Diana Boggia: Keep conversation with kids simple by ‘making sandwiches’

Diana Boggia

When we have something to say to our children, they often “turn off” or “tune out” long before we’ve been able to make our point. We have a tendency to talk too much, over explain, or give much more information than some of the young ones are even able to process.

I recall a funny story about a 5-year-old asking where babies come from. The mom painfully explained some basic biology, as the child squirmed and fidgeted.

The mom was careful with her wording, but the explanation was involved.

At the end of the explanation, the mom said, “So, do you understand where babies come from?” and the child said, “I don’t really know, because my friend said he came from the hospital!” 

When teaching a child, providing information or giving a directive, keep it simple. Young children process information very well when it is clear and precise.

Using the back door

Sometimes we send a “back-door” directive, a very round-about message. Instead of “It's time to get your PJs on and get ready for bed,” we say, “Well, it’s time to start to think about going to bed, because we know how cranky you can get when you have’t had enough sleep, and then tomorrow you will be miserable, so I think it might be a good idea if you start to think about changing into your PJs.”

We say way too much, perhaps because we want to convert them to our way of thinking.

A favorite quote of mine is, “It’s not what you say, but how you say it.” I am a very firm believer in sending a clear message, with a connective physical touch, to send a multi-sensory message that is concicely communicated.

I’ve educated many parents on the skill of “sandwiching” their message, which makes it “more palatable” for a child. I’m working with a family with a 6-year-old who gets easily frustrated and whines loudly or breaks down into a loud cry when he doesn’t get what he wants. The mom has been telling him to stop whinning for quite some time, but that has not changed his behavior. I suggested she “sandwich” her message.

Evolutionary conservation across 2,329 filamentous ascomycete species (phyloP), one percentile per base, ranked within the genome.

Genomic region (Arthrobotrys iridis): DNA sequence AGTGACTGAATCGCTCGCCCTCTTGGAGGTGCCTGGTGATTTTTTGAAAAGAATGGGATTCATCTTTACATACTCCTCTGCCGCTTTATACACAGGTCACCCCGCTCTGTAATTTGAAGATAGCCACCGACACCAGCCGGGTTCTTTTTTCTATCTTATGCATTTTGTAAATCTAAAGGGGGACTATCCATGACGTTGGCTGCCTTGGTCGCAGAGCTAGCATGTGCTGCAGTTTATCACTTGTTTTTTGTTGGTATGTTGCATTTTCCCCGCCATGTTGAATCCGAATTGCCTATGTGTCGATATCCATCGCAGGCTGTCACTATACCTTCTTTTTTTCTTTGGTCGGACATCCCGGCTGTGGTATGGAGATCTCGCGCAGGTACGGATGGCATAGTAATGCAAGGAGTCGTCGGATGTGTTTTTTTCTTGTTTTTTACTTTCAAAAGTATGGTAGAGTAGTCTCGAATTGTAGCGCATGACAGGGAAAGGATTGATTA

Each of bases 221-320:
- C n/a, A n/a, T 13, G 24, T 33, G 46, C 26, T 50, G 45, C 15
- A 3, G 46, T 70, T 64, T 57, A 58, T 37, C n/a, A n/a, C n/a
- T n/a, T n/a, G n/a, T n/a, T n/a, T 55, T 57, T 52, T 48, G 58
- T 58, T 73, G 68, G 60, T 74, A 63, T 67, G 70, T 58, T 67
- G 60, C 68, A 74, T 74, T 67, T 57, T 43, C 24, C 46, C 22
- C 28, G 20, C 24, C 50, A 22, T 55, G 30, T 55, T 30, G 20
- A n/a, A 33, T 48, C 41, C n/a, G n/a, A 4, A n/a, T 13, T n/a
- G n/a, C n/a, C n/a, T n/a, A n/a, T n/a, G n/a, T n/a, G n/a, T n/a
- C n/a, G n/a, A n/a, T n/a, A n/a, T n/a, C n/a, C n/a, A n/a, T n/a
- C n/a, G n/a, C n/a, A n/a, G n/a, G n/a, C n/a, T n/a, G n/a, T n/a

1. First, “Get up and go” to him and make a gentle connective touch.                                                  

2. Start to layer your sandwich. Offer the bottom piece of bread by saying, “I can tell that you are really upset.” When a child feels that we are empathetic, it often diffuses some heightened emotions.

3. Next comes the precise message you want to send, the meat of the sandwich. “I’d like to be able to help you, but I can’t understand you when you are whining or screaming."

4. Finally, finish your sandwich with a wonderful, soft piece of fresh bread. Tell your child that when he comes to you quietly, and is able to whisper, you’ll be happy to help him. Then give him a little loving touch on his face or head, and walk away. Initially, this may be difficult to do, but with practice on both your parts, you soon will have remarkable success.

That’s not calm

Please note that telling a child to calm down is not a clear message. It is abstract. Children will scream, “I AM CALM!” Better to suggest that when they can whisper to you, you’ll be there for them.

It may take a little practice, but everyone loves a good sandwich.

Diana Boggia, M.Ed., is a parenting educator in Stark County, Ohio, and a contributor to The Repository in Canton, Ohio. Send your child-rearing questions to FamilyMatters@cantonrep.com or The Repository, c/o Family Matters, 500 Market Ave. S, Canton OH 44702.